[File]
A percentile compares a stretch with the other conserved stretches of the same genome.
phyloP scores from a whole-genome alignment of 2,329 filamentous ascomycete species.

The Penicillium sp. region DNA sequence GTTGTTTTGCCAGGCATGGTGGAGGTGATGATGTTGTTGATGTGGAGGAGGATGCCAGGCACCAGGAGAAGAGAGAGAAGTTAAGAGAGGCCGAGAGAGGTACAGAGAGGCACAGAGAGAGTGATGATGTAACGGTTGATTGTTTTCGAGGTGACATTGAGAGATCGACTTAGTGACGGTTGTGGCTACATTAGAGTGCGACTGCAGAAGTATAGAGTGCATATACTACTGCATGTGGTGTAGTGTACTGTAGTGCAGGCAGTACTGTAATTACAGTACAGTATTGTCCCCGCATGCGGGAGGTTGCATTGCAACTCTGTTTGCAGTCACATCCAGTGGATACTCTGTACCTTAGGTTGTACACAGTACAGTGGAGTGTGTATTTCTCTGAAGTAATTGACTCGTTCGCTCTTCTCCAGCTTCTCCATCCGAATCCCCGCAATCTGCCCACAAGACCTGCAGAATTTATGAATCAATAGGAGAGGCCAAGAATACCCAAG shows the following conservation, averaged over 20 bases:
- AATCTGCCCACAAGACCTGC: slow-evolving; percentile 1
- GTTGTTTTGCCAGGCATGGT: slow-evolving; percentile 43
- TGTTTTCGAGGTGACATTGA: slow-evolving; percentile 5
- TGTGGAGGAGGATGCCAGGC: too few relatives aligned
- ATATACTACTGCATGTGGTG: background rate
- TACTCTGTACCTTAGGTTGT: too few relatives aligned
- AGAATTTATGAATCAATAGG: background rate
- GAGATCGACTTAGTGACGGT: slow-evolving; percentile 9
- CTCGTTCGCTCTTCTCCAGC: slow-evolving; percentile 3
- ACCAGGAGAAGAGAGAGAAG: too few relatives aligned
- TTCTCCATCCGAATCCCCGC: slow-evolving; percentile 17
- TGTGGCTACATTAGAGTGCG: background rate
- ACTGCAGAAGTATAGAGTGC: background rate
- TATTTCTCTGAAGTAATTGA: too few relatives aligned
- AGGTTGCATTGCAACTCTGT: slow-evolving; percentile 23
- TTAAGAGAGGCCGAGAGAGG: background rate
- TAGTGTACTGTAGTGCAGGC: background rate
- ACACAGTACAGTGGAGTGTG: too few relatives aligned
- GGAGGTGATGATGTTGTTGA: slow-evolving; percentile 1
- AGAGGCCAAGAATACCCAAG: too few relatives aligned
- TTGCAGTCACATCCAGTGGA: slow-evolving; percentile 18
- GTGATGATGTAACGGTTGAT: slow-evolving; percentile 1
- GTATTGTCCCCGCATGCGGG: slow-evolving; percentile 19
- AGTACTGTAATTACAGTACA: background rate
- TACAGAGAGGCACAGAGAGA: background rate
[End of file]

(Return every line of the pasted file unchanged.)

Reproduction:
A percentile compares a stretch with the other conserved stretches of the same genome.
phyloP scores from a whole-genome alignment of 2,329 filamentous ascomycete species.

The Penicillium sp. region DNA sequence GTTGTTTTGCCAGGCATGGTGGAGGTGATGATGTTGTTGATGTGGAGGAGGATGCCAGGCACCAGGAGAAGAGAGAGAAGTTAAGAGAGGCCGAGAGAGGTACAGAGAGGCACAGAGAGAGTGATGATGTAACGGTTGATTGTTTTCGAGGTGACATTGAGAGATCGACTTAGTGACGGTTGTGGCTACATTAGAGTGCGACTGCAGAAGTATAGAGTGCATATACTACTGCATGTGGTGTAGTGTACTGTAGTGCAGGCAGTACTGTAATTACAGTACAGTATTGTCCCCGCATGCGGGAGGTTGCATTGCAACTCTGTTTGCAGTCACATCCAGTGGATACTCTGTACCTTAGGTTGTACACAGTACAGTGGAGTGTGTATTTCTCTGAAGTAATTGACTCGTTCGCTCTTCTCCAGCTTCTCCATCCGAATCCCCGCAATCTGCCCACAAGACCTGCAGAATTTATGAATCAATAGGAGAGGCCAAGAATACCCAAG shows the following conservation, averaged over 20 bases:
- AATCTGCCCACAAGACCTGC: slow-evolving; percentile 1
- GTTGTTTTGCCAGGCATGGT: slow-evolving; percentile 43
- TGTTTTCGAGGTGACATTGA: slow-evolving; percentile 5
- TGTGGAGGAGGATGCCAGGC: too few relatives aligned
- ATATACTACTGCATGTGGTG: background rate
- TACTCTGTACCTTAGGTTGT: too few relatives aligned
- AGAATTTATGAATCAATAGG: background rate
- GAGATCGACTTAGTGACGGT: slow-evolving; percentile 9
- CTCGTTCGCTCTTCTCCAGC: slow-evolving; percentile 3
- ACCAGGAGAAGAGAGAGAAG: too few relatives aligned
- TTCTCCATCCGAATCCCCGC: slow-evolving; percentile 17
- TGTGGCTACATTAGAGTGCG: background rate
- ACTGCAGAAGTATAGAGTGC: background rate
- TATTTCTCTGAAGTAATTGA: too few relatives aligned
- AGGTTGCATTGCAACTCTGT: slow-evolving; percentile 23
- TTAAGAGAGGCCGAGAGAGG: background rate
- TAGTGTACTGTAGTGCAGGC: background rate
- ACACAGTACAGTGGAGTGTG: too few relatives aligned
- GGAGGTGATGATGTTGTTGA: slow-evolving; percentile 1
- AGAGGCCAAGAATACCCAAG: too few relatives aligned
- TTGCAGTCACATCCAGTGGA: slow-evolving; percentile 18
- GTGATGATGTAACGGTTGAT: slow-evolving; percentile 1
- GTATTGTCCCCGCATGCGGG: slow-evolving; percentile 19
- AGTACTGTAATTACAGTACA: background rate
- TACAGAGAGGCACAGAGAGA: background rate